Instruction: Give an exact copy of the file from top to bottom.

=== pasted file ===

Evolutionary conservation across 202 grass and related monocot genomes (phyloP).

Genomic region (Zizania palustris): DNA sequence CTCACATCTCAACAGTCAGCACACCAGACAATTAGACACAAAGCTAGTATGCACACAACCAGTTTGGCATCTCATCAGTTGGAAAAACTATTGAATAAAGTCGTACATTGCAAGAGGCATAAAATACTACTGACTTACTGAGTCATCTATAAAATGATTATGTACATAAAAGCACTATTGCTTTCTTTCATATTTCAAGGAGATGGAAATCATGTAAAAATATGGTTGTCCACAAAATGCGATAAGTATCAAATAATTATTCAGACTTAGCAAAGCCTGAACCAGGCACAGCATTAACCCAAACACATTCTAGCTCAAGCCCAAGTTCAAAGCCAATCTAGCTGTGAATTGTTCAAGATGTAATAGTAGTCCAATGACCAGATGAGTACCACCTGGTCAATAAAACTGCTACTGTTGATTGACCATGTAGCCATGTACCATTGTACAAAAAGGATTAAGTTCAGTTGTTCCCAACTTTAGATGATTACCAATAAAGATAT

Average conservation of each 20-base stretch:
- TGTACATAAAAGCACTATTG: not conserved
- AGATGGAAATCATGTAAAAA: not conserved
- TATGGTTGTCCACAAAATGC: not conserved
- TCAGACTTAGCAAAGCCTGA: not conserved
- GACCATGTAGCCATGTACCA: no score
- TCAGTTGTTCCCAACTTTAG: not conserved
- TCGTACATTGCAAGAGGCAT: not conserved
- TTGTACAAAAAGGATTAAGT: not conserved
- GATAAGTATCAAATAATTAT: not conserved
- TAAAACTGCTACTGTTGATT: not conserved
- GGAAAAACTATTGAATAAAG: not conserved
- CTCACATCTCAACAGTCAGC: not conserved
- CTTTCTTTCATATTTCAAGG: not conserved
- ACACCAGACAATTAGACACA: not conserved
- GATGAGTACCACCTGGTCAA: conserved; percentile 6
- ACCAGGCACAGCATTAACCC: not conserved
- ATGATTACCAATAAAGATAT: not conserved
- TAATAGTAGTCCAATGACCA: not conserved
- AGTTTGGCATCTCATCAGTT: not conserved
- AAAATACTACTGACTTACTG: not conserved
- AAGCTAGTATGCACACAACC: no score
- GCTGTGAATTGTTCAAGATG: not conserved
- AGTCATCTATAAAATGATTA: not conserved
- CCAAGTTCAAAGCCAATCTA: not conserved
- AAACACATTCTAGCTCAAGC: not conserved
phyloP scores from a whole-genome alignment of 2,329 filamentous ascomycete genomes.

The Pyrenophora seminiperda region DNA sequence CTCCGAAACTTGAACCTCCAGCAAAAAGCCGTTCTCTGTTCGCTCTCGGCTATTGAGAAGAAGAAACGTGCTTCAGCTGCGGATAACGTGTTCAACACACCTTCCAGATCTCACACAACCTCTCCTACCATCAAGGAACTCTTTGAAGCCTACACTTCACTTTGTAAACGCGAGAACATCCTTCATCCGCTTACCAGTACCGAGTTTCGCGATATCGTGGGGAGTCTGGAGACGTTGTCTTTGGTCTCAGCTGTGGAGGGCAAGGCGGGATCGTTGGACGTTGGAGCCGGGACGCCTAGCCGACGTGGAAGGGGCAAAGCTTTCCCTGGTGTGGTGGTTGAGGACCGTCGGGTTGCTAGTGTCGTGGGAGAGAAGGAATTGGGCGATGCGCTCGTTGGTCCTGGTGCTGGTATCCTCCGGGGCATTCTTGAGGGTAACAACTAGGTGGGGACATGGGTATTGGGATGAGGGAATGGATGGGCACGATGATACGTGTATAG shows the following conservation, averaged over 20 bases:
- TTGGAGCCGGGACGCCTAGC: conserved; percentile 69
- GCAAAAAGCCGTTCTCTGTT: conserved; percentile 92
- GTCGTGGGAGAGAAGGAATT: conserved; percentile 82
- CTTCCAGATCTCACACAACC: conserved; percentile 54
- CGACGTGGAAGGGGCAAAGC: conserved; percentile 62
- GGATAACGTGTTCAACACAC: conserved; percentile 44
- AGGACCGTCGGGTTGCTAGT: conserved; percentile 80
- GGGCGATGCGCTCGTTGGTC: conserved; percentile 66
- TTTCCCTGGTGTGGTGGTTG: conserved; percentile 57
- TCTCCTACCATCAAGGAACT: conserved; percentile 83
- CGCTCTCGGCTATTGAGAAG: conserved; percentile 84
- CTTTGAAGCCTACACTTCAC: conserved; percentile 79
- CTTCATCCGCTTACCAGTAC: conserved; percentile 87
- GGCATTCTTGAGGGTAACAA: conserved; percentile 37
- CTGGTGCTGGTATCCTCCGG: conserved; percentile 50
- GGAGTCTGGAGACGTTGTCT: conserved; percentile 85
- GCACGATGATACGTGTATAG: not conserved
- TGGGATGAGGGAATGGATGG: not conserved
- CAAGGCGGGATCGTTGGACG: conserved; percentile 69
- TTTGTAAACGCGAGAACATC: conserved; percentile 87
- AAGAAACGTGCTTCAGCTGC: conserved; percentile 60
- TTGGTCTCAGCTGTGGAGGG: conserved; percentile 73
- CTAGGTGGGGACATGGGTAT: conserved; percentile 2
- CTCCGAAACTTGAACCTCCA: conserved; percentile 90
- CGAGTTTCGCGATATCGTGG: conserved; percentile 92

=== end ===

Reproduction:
Evolutionary conservation across 202 grass and related monocot genomes (phyloP).

Genomic region (Zizania palustris): DNA sequence CTCACATCTCAACAGTCAGCACACCAGACAATTAGACACAAAGCTAGTATGCACACAACCAGTTTGGCATCTCATCAGTTGGAAAAACTATTGAATAAAGTCGTACATTGCAAGAGGCATAAAATACTACTGACTTACTGAGTCATCTATAAAATGATTATGTACATAAAAGCACTATTGCTTTCTTTCATATTTCAAGGAGATGGAAATCATGTAAAAATATGGTTGTCCACAAAATGCGATAAGTATCAAATAATTATTCAGACTTAGCAAAGCCTGAACCAGGCACAGCATTAACCCAAACACATTCTAGCTCAAGCCCAAGTTCAAAGCCAATCTAGCTGTGAATTGTTCAAGATGTAATAGTAGTCCAATGACCAGATGAGTACCACCTGGTCAATAAAACTGCTACTGTTGATTGACCATGTAGCCATGTACCATTGTACAAAAAGGATTAAGTTCAGTTGTTCCCAACTTTAGATGATTACCAATAAAGATAT

Average conservation of each 20-base stretch:
- TGTACATAAAAGCACTATTG: not conserved
- AGATGGAAATCATGTAAAAA: not conserved
- TATGGTTGTCCACAAAATGC: not conserved
- TCAGACTTAGCAAAGCCTGA: not conserved
- GACCATGTAGCCATGTACCA: no score
- TCAGTTGTTCCCAACTTTAG: not conserved
- TCGTACATTGCAAGAGGCAT: not conserved
- TTGTACAAAAAGGATTAAGT: not conserved
- GATAAGTATCAAATAATTAT: not conserved
- TAAAACTGCTACTGTTGATT: not conserved
- GGAAAAACTATTGAATAAAG: not conserved
- CTCACATCTCAACAGTCAGC: not conserved
- CTTTCTTTCATATTTCAAGG: not conserved
- ACACCAGACAATTAGACACA: not conserved
- GATGAGTACCACCTGGTCAA: conserved; percentile 6
- ACCAGGCACAGCATTAACCC: not conserved
- ATGATTACCAATAAAGATAT: not conserved
- TAATAGTAGTCCAATGACCA: not conserved
- AGTTTGGCATCTCATCAGTT: not conserved
- AAAATACTACTGACTTACTG: not conserved
- AAGCTAGTATGCACACAACC: no score
- GCTGTGAATTGTTCAAGATG: not conserved
- AGTCATCTATAAAATGATTA: not conserved
- CCAAGTTCAAAGCCAATCTA: not conserved
- AAACACATTCTAGCTCAAGC: not conserved
phyloP scores from a whole-genome alignment of 2,329 filamentous ascomycete genomes.

The Pyrenophora seminiperda region DNA sequence CTCCGAAACTTGAACCTCCAGCAAAAAGCCGTTCTCTGTTCGCTCTCGGCTATTGAGAAGAAGAAACGTGCTTCAGCTGCGGATAACGTGTTCAACACACCTTCCAGATCTCACACAACCTCTCCTACCATCAAGGAACTCTTTGAAGCCTACACTTCACTTTGTAAACGCGAGAACATCCTTCATCCGCTTACCAGTACCGAGTTTCGCGATATCGTGGGGAGTCTGGAGACGTTGTCTTTGGTCTCAGCTGTGGAGGGCAAGGCGGGATCGTTGGACGTTGGAGCCGGGACGCCTAGCCGACGTGGAAGGGGCAAAGCTTTCCCTGGTGTGGTGGTTGAGGACCGTCGGGTTGCTAGTGTCGTGGGAGAGAAGGAATTGGGCGATGCGCTCGTTGGTCCTGGTGCTGGTATCCTCCGGGGCATTCTTGAGGGTAACAACTAGGTGGGGACATGGGTATTGGGATGAGGGAATGGATGGGCACGATGATACGTGTATAG shows the following conservation, averaged over 20 bases:
- TTGGAGCCGGGACGCCTAGC: conserved; percentile 69
- GCAAAAAGCCGTTCTCTGTT: conserved; percentile 92
- GTCGTGGGAGAGAAGGAATT: conserved; percentile 82
- CTTCCAGATCTCACACAACC: conserved; percentile 54
- CGACGTGGAAGGGGCAAAGC: conserved; percentile 62
- GGATAACGTGTTCAACACAC: conserved; percentile 44
- AGGACCGTCGGGTTGCTAGT: conserved; percentile 80
- GGGCGATGCGCTCGTTGGTC: conserved; percentile 66
- TTTCCCTGGTGTGGTGGTTG: conserved; percentile 57
- TCTCCTACCATCAAGGAACT: conserved; percentile 83
- CGCTCTCGGCTATTGAGAAG: conserved; percentile 84
- CTTTGAAGCCTACACTTCAC: conserved; percentile 79
- CTTCATCCGCTTACCAGTAC: conserved; percentile 87
- GGCATTCTTGAGGGTAACAA: conserved; percentile 37
- CTGGTGCTGGTATCCTCCGG: conserved; percentile 50
- GGAGTCTGGAGACGTTGTCT: conserved; percentile 85
- GCACGATGATACGTGTATAG: not conserved
- TGGGATGAGGGAATGGATGG: not conserved
- CAAGGCGGGATCGTTGGACG: conserved; percentile 69
- TTTGTAAACGCGAGAACATC: conserved; percentile 87
- AAGAAACGTGCTTCAGCTGC: conserved; percentile 60
- TTGGTCTCAGCTGTGGAGGG: conserved; percentile 73
- CTAGGTGGGGACATGGGTAT: conserved; percentile 2
- CTCCGAAACTTGAACCTCCA: conserved; percentile 90
- CGAGTTTCGCGATATCGTGG: conserved; percentile 92